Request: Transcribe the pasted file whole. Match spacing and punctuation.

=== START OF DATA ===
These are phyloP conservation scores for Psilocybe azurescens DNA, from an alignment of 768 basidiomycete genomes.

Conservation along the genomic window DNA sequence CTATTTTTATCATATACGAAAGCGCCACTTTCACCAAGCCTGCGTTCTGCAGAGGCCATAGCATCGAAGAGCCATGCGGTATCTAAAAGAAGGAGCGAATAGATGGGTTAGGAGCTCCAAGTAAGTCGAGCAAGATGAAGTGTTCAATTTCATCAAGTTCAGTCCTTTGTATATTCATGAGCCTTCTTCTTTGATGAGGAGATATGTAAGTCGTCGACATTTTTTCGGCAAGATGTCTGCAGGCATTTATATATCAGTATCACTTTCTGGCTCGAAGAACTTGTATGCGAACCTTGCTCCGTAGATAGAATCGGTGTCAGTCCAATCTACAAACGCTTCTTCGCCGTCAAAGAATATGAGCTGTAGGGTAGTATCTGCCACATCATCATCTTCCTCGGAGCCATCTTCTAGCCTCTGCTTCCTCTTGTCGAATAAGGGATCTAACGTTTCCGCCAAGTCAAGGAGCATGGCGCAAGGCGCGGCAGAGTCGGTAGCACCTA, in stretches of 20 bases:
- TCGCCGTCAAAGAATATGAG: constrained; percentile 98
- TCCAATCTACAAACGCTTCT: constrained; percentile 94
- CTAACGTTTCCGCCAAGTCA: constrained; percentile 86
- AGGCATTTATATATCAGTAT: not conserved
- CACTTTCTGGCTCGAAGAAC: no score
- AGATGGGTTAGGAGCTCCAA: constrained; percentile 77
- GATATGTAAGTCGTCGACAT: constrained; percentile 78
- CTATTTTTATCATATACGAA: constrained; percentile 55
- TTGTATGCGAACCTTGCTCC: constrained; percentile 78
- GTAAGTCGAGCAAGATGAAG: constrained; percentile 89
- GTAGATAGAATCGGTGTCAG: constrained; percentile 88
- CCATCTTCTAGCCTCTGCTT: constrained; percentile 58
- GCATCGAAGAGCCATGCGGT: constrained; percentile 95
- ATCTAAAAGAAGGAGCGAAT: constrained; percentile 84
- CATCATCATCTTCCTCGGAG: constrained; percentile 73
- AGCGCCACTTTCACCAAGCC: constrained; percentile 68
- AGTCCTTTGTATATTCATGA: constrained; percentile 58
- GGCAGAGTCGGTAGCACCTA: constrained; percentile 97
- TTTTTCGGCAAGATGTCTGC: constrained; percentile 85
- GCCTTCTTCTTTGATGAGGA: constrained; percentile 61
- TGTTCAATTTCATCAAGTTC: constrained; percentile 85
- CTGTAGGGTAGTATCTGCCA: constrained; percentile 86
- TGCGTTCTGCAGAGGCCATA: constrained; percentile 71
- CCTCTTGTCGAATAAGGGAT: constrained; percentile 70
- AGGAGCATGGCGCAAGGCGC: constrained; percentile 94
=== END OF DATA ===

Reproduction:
These are phyloP conservation scores for Psilocybe azurescens DNA, from an alignment of 768 basidiomycete genomes.

Conservation along the genomic window DNA sequence CTATTTTTATCATATACGAAAGCGCCACTTTCACCAAGCCTGCGTTCTGCAGAGGCCATAGCATCGAAGAGCCATGCGGTATCTAAAAGAAGGAGCGAATAGATGGGTTAGGAGCTCCAAGTAAGTCGAGCAAGATGAAGTGTTCAATTTCATCAAGTTCAGTCCTTTGTATATTCATGAGCCTTCTTCTTTGATGAGGAGATATGTAAGTCGTCGACATTTTTTCGGCAAGATGTCTGCAGGCATTTATATATCAGTATCACTTTCTGGCTCGAAGAACTTGTATGCGAACCTTGCTCCGTAGATAGAATCGGTGTCAGTCCAATCTACAAACGCTTCTTCGCCGTCAAAGAATATGAGCTGTAGGGTAGTATCTGCCACATCATCATCTTCCTCGGAGCCATCTTCTAGCCTCTGCTTCCTCTTGTCGAATAAGGGATCTAACGTTTCCGCCAAGTCAAGGAGCATGGCGCAAGGCGCGGCAGAGTCGGTAGCACCTA, in stretches of 20 bases:
- TCGCCGTCAAAGAATATGAG: constrained; percentile 98
- TCCAATCTACAAACGCTTCT: constrained; percentile 94
- CTAACGTTTCCGCCAAGTCA: constrained; percentile 86
- AGGCATTTATATATCAGTAT: not conserved
- CACTTTCTGGCTCGAAGAAC: no score
- AGATGGGTTAGGAGCTCCAA: constrained; percentile 77
- GATATGTAAGTCGTCGACAT: constrained; percentile 78
- CTATTTTTATCATATACGAA: constrained; percentile 55
- TTGTATGCGAACCTTGCTCC: constrained; percentile 78
- GTAAGTCGAGCAAGATGAAG: constrained; percentile 89
- GTAGATAGAATCGGTGTCAG: constrained; percentile 88
- CCATCTTCTAGCCTCTGCTT: constrained; percentile 58
- GCATCGAAGAGCCATGCGGT: constrained; percentile 95
- ATCTAAAAGAAGGAGCGAAT: constrained; percentile 84
- CATCATCATCTTCCTCGGAG: constrained; percentile 73
- AGCGCCACTTTCACCAAGCC: constrained; percentile 68
- AGTCCTTTGTATATTCATGA: constrained; percentile 58
- GGCAGAGTCGGTAGCACCTA: constrained; percentile 97
- TTTTTCGGCAAGATGTCTGC: constrained; percentile 85
- GCCTTCTTCTTTGATGAGGA: constrained; percentile 61
- TGTTCAATTTCATCAAGTTC: constrained; percentile 85
- CTGTAGGGTAGTATCTGCCA: constrained; percentile 86
- TGCGTTCTGCAGAGGCCATA: constrained; percentile 71
- CCTCTTGTCGAATAAGGGAT: constrained; percentile 70
- AGGAGCATGGCGCAAGGCGC: constrained; percentile 94